Casebook: Court cases - Housing: Conversion - Marketing accepted in barn conversion scheme

In granting planning permission for the conversion of a farm building in Yorkshire to a dwellinghouse, an inspector has accepted that the marketing of the property for commercial or industrial purposes was adequate.

The council accepted that the building was of substantial construction and had a pleasant character. However, it asserted that its suitability for non-residential uses had not been adequately tested and consequently its use as a dwellinghouse should not be sanctioned without further marketing.

The inspector, in reviewing the evidence, decided that advertising the property in the Estates Gazette would be an expensive exercise and unlikely to produce significant interest, given that the property was small and had no outstanding merit.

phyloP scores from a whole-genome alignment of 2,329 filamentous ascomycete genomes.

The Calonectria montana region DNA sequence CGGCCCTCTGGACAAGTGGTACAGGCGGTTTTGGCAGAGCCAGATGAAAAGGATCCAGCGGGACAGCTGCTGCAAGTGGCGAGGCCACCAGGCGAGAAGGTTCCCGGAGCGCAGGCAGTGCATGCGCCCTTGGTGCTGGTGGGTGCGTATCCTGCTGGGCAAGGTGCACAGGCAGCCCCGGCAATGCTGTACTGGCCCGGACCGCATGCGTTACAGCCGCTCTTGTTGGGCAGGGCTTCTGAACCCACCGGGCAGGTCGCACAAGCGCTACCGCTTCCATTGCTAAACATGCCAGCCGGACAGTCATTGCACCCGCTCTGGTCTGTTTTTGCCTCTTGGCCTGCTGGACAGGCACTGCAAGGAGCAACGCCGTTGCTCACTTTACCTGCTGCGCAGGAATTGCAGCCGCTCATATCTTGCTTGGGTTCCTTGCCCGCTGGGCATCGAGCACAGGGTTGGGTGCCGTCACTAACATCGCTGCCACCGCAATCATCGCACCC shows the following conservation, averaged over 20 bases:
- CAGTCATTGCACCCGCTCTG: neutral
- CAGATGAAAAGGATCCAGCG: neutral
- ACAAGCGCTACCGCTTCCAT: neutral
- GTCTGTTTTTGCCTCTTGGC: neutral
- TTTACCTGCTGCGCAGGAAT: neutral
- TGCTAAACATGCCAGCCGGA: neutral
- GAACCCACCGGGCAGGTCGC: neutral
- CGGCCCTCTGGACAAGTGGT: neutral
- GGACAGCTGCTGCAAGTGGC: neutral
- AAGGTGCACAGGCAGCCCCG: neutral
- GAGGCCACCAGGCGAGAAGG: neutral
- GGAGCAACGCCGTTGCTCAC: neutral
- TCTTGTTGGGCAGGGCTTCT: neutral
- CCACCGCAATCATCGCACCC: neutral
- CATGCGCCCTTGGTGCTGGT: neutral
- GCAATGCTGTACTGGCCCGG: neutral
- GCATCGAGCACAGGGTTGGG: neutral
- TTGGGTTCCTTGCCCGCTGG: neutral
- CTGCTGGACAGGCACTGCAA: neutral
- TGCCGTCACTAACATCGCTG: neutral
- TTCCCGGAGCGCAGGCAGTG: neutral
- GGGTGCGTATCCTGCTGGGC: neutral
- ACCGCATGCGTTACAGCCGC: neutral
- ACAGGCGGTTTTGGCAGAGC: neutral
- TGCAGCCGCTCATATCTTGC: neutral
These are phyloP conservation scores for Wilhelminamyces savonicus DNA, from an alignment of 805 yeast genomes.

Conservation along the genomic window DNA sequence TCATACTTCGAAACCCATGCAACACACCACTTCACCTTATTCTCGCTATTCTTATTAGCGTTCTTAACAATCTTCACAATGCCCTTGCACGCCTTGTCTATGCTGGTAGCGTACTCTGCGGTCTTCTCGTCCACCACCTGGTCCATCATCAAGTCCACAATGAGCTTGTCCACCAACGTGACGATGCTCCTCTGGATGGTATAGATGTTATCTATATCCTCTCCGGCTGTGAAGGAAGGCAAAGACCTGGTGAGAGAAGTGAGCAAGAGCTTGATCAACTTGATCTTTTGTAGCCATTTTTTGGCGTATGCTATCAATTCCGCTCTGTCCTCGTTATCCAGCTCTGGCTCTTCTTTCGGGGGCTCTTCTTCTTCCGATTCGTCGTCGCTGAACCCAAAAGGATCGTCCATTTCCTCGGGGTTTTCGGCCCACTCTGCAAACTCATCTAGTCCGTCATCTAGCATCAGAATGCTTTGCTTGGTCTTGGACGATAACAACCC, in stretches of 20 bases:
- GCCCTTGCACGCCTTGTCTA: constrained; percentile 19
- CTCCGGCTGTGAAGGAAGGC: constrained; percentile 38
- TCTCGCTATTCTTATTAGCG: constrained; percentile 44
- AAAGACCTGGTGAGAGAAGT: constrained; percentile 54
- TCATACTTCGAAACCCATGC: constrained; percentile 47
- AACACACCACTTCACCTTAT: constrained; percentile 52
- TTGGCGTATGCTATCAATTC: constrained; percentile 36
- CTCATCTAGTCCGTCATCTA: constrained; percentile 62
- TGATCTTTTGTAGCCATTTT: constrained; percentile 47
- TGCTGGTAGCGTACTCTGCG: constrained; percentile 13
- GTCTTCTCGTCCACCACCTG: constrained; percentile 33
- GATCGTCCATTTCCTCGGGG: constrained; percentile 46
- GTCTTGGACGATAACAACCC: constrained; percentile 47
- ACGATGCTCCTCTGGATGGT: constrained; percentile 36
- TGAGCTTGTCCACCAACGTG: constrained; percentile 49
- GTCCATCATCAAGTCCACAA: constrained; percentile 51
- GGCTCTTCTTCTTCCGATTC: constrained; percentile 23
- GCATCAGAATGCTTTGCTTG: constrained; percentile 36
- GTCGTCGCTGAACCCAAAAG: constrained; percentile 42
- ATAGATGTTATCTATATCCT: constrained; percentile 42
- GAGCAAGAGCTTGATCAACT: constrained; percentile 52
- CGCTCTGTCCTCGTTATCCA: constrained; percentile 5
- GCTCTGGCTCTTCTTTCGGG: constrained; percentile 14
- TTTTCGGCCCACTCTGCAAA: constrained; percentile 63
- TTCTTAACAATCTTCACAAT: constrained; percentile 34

Although the sales particulars did not include reference to its use as a holiday home or for storage purposes, he did not view this as a material deficiency because potential purchasers were referred to the council to explore acceptable uses. The building was worthy of conversion and a residential use would not affect the operation of the farm, he decided.

DCS No: 34735911; Inspector: Peter Brown; Inquiry.


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